MINISTERS have "missed a trick" in not providing information that could help the grammar-versus-comprehensive deb-ate, a Government data expert said this week.
Professor David Jesson, who recently produced controversial data questioning whether grammar schools really help gifted children, said ministers had mistakenly bowed to pressure from schools who preferred to be judged on their raw data.
It was a disappointment to those who had hoped to use the league tables to explore further the issue of which kind of system produced the best results.
"This appears to represent an act of surrender to those schools which, while 'doing well' on the raw scores measure were shown in a less favourable light by the 'fairer' progress measure," he said.
Professor Jesson, of York University's Centre for Performance Evaluation amp; Resource Management and a government adviser on league tables, compared last year's GCSE results against the same pupils' key stage 3 scores. The findings suggested that bright pupils did at least as well at comprehensive schools as at grammars, while those who ended up in secondary moderns did worse than their comprehensive peers.
He suggested a similar picture emerged from last year's published league tables through their value-added-measure symbols, even in the "anaemic" compromise form of a tick for the 25 per cent "best-performing" schools.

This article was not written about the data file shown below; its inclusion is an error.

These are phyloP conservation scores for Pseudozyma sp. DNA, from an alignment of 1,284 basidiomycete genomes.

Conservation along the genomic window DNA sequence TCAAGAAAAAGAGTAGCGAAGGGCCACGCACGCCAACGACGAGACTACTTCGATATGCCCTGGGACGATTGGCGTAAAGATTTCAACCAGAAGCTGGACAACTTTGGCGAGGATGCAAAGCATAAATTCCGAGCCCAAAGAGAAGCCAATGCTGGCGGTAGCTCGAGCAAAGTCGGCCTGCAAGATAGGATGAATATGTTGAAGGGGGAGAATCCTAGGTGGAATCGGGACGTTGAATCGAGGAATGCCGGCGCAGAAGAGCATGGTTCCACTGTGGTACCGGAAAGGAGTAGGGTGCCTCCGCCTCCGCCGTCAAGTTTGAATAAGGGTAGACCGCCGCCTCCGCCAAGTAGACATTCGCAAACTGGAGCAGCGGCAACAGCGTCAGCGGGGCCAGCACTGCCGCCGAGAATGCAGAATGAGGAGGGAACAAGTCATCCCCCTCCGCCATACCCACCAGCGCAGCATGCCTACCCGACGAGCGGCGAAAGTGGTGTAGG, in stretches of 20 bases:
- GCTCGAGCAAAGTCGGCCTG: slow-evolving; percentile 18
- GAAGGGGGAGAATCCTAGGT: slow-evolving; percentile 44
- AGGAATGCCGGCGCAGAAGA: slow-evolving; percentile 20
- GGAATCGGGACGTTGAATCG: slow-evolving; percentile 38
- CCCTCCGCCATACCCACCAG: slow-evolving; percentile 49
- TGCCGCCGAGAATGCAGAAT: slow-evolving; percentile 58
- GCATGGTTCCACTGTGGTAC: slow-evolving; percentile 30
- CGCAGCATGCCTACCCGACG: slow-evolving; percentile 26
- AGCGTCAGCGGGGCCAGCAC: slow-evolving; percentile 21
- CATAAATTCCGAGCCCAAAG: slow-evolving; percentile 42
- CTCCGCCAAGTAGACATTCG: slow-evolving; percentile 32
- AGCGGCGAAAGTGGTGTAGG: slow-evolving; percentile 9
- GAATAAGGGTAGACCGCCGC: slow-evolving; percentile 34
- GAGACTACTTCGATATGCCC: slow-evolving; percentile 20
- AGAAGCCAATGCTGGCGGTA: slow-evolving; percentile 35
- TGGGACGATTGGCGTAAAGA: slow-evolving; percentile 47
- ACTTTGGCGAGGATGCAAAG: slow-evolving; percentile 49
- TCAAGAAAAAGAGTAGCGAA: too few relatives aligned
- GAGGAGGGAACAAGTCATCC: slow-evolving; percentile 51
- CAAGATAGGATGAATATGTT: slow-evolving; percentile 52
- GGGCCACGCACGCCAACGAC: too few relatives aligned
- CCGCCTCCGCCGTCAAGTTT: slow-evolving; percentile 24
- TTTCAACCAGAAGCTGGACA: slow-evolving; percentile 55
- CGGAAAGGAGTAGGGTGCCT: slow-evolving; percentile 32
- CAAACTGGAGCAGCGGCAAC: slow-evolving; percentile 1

The 10 local authorities which still have selective education had fewer schools earning this mark than comprehensive authorities. And in total, only 13 per cent of grammar schools earned the mark.
This year, readers will have to scrutinise the comparative point scores and raw GCSE results. As the tables on page 3 show, some comprehensives outstrip grammar schools in these measures.
"The Department for Education and Employment should be more forthcoming on value-added," Professor Jesson said. "It should not deny parents information on the grounds that it is not perfect when they could provide something that could be very useful.
"If all schools had the progress measure published it would have given a much greater purchase on the whole issue of 'educational progress'."
Defenders of grammar schools who were queuing up to criticise his controversial findings had also lost ammunition. "If what I am saying needs to be contested - and I think it should be - we need more information.
"The Government has missed a trick by not presenting parents consistenly with this information."